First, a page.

November 11, 2019
Trade War’s Forgotten Farmers Get Crushed in U.S. Cotton Country
“American cotton farmers are having such a difficult year that even a potential trade deal between the U.S. and China is likely to offer them little comfort. That would have been unthinkable just a few months ago for Jeremy Brown, a fourth-generation cotton grower in Texas who began the year full of optimism. While a spring deluge was disrupting planting of other crops such as corn and soybean, it brought welcome moisture to typically dry soil in the Lone Star state. Prices were also rallying after a smaller crop the previous season. Then the weather turned, with scorching heat damaging crops. The persistent trade war between Washington and Beijing choked U.S. exports to China, the world’s top cotton buyer. Global output boomed with help from Brazil, which is eating into American market share. Now, even though the farmers are included in a multi-billion dollar aid package to mitigate the impact of tariffs, the outlook for demand and the harvest is bleak. “It’s just horrible,” 39-year-old Brown said from Lubbock, Texas, the heart of U.S. cotton. While soybeans have become a poster child of the trade war, with everyone from U.S. President Donald Trump to Treasury Secretary Steven Mnuchin opining over the oilseed, cotton is one of the unsung victims of the tit-for-tat tariff battle. Only about 14 million acres of the fiber were planted across states including Texas, Georgia and Mississippi in the current season, compared with 76.5 million for soybeans and almost 90 million for corn. The U.S. is the world’s top shipper of the fiber and more than three-quarters of the domestic crop goes into exports, which are heavily dependent on Chinese purchases. Even if Beijing and Washington strike a deal, the outlook for global demand is shaky and the harvest isn’t looking encouraging. The favorable rain early in the season gave growers the confidence to sow a crop that’s forecast to be 13% larger than the previous year. But while the area planted was larger, the amount farmers will get from each acre — the yield — is being hurt by the summer’s heat.
U.K. Avoids Recession But Remains Hobbled Ahead of Election
“Britain dodged a recession ahead of the now-postponed Oct. 31 Brexit deadline, but the figures underscored the economic challenge facing whoever wins next month’s election. The latest GDP figures give parties across the political spectrum something to latch on to in the campaign for next month’s election. Consumer spending was strong, and the economy recorded 0.3% quarterly growth, but that was below expectations, and year-on-year figures were the weakest in almost a decade. Prime Minister Boris Johnson’s Conservatives are trying to focus the campaign on the economy, something that polls show voters regard as its strong suit. This weekend, the Tories upped their attacks on that topic, invoking Labour’s fiscal program before the financial crisis a decade ago and claiming its latest policies would further undermine growth. After a decade of austerity, both Johnson and Labour leader Jeremy Corbyn have unveiled massive spending plans in a bid to woo voters. For Johnson, the goal is a Conservative majority in the Dec. 12 vote to allow him to push his Brexit deal through Parliament. A breakdown of the latest data revealed a familiar pattern, with solid consumer and government spending offsetting weak business investment. Services and construction expanded, while manufacturing flat-lined, with only a rebound in car production preventing the sector from declining. Exports jumped in the quarter, leading to a sharp narrowing of the trade deficit. Net trade added 1.2 points to growth. However, the data have been volatile recently because of effect of stockpiling and flows of non-monetary gold. There was little evidence of Brexit hoarding, with inventories actually falling, in contrast to the huge surge ahead of the initial March 29 deadline to leave the EU. The quarterly GDP increase was due entirely to a strong July, with output falling 0.2% in August and 0.1% in September. Overall GDP rose just 1% in the third quarter from a year earlier, the least since 2010.”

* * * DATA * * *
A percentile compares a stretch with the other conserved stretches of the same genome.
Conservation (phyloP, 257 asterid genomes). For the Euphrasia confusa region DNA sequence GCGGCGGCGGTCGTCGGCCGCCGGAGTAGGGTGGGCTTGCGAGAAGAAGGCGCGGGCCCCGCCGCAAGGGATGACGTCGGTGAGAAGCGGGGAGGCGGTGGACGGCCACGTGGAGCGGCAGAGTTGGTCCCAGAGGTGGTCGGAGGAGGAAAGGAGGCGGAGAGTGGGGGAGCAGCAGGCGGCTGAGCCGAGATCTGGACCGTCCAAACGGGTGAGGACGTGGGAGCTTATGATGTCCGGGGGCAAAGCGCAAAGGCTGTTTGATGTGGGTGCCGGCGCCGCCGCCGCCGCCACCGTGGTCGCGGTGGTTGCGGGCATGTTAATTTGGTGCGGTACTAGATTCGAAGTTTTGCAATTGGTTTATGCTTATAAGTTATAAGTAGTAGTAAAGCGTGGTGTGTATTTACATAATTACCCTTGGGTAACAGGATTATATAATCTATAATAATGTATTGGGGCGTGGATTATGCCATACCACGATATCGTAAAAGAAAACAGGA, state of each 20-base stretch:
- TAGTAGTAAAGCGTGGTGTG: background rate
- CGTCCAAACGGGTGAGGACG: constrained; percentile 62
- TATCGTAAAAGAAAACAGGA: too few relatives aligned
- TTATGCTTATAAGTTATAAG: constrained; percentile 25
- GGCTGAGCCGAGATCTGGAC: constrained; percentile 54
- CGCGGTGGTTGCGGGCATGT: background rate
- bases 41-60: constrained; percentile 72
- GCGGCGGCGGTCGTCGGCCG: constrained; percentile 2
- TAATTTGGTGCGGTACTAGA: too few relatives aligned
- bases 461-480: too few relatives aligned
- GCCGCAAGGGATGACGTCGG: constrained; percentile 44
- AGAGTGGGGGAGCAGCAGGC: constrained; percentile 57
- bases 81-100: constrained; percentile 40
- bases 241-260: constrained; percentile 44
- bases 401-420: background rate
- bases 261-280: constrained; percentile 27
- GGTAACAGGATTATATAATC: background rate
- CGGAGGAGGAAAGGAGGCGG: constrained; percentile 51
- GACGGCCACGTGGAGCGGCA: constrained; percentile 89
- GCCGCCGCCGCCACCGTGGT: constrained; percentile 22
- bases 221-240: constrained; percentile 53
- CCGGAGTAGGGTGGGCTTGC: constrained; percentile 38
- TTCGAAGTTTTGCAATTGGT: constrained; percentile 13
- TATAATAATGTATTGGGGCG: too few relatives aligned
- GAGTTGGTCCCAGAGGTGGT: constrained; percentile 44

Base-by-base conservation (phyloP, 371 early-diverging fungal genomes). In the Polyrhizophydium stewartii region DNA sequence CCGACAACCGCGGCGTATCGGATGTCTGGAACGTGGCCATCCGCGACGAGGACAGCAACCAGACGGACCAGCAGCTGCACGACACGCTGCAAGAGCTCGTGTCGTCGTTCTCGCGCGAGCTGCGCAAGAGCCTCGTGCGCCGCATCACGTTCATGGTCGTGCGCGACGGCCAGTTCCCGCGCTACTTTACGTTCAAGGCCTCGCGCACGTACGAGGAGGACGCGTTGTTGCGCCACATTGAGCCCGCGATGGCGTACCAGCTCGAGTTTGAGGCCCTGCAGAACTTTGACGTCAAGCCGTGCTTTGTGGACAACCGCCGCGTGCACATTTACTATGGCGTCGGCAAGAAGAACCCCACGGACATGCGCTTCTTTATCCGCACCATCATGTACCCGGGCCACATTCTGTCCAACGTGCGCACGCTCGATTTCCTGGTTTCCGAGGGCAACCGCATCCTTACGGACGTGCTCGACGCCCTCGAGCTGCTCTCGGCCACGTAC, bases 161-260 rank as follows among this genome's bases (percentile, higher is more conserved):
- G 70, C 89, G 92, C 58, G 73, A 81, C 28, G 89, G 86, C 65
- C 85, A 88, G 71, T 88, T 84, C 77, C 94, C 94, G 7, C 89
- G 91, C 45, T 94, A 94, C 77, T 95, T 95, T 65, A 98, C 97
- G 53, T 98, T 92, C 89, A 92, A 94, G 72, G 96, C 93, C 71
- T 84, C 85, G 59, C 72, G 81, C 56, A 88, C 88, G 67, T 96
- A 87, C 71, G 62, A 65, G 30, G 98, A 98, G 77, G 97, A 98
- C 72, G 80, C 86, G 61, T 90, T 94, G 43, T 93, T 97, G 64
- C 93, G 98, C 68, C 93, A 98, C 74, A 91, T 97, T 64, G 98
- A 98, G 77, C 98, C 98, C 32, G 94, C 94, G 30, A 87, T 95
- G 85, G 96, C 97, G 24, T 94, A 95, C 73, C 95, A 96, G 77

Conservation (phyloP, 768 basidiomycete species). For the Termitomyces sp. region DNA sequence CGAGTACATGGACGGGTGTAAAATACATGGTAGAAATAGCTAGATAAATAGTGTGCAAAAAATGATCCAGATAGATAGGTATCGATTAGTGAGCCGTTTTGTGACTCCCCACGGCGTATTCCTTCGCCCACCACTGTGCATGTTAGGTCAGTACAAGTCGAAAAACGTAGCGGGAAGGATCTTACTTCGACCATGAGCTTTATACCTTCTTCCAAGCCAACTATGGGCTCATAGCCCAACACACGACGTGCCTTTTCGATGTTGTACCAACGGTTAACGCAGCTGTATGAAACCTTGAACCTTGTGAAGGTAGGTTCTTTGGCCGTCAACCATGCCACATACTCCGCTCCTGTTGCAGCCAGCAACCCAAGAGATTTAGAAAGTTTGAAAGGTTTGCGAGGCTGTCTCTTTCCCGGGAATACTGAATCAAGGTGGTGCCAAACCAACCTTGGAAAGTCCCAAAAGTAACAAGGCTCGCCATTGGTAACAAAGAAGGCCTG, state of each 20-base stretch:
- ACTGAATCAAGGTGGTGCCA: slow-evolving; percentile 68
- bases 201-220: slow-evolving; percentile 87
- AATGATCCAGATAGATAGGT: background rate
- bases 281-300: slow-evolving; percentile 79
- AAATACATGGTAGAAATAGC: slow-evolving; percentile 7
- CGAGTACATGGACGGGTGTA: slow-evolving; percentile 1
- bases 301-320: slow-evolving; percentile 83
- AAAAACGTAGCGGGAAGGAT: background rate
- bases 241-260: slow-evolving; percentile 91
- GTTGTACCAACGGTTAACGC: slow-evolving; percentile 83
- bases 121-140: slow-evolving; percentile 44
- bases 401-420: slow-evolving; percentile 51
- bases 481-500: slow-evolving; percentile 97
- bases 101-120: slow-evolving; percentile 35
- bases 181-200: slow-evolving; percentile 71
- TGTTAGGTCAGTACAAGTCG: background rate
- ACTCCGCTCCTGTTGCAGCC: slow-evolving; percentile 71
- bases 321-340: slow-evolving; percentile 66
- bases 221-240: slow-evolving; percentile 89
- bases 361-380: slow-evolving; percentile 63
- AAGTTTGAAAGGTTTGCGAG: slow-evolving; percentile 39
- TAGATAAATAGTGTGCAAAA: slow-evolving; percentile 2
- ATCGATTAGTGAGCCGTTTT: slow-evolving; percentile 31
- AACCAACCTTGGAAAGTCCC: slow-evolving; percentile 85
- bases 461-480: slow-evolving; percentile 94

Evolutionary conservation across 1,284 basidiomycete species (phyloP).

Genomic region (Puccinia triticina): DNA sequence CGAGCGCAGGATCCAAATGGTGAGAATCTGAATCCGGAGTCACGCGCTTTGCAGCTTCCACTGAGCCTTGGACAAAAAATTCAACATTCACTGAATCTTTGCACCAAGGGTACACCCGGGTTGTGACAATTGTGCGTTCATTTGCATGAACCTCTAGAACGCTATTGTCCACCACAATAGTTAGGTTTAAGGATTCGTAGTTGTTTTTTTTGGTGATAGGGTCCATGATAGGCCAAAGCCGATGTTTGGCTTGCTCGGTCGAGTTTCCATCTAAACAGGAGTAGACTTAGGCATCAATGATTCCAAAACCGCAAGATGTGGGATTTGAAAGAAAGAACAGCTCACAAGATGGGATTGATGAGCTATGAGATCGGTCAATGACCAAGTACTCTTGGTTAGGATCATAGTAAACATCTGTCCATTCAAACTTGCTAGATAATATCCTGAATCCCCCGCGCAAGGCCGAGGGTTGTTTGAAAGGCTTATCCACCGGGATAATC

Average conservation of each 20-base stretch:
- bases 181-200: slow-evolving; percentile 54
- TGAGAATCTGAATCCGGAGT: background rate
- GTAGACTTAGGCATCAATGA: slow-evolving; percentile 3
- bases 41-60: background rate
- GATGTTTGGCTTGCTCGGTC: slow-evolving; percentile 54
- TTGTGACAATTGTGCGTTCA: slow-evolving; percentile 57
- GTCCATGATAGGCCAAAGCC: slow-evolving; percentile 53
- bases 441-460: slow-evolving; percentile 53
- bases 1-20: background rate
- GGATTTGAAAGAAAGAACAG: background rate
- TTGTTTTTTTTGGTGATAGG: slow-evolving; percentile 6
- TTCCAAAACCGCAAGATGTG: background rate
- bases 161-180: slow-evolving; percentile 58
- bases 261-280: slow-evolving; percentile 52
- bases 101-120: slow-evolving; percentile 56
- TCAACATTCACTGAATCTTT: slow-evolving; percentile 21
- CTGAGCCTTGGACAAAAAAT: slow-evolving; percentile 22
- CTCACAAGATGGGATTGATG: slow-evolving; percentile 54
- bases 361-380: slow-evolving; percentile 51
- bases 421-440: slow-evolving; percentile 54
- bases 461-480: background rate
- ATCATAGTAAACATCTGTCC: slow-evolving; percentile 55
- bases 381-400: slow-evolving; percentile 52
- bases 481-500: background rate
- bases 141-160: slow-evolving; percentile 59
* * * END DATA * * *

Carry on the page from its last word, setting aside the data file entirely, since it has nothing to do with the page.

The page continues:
China’s Consumer Inflation Could Hit 5% in January, Analysts Say
“China’s consumer inflation will continue rising and could peak at around 5% or even 6% in January before gradually falling back, according to economists. The consumer price index rose to a 7-year high of 3.8% in October due to soaring pork prices, and the demand from the Spring Festival in late January will push it higher to at least 5%, according to economists from Barclays Plc, Citigroup Inc., and Bank of China International Ltd. Huachuang Securities Co. said the headline number could even hit 6%. Inflation will then likely slow down from that January peak, according to China Merchants Securities Co. While non-pork price rises remain benign for now, the brokerage house warned that the cost of eggs, seafood and cooking oil are most likely to rise, based on previous periods of pork price inflation. The rising prices will complicate monetary policy, with markets closely watching how the People’s Bank of China balances the competing demands from rising consumer prices and falling producer prices over the rest of the year. The demand-supply imbalance of pork will “likely become acuter” and push pork inflation to a near-term high around Chinese New Year, Yu Xiangrong, an economist at Citigroup in Hong Kong wrote in a note. “The window for further policy easing will open wider,” when consumer inflation starts to decline after the new year.”
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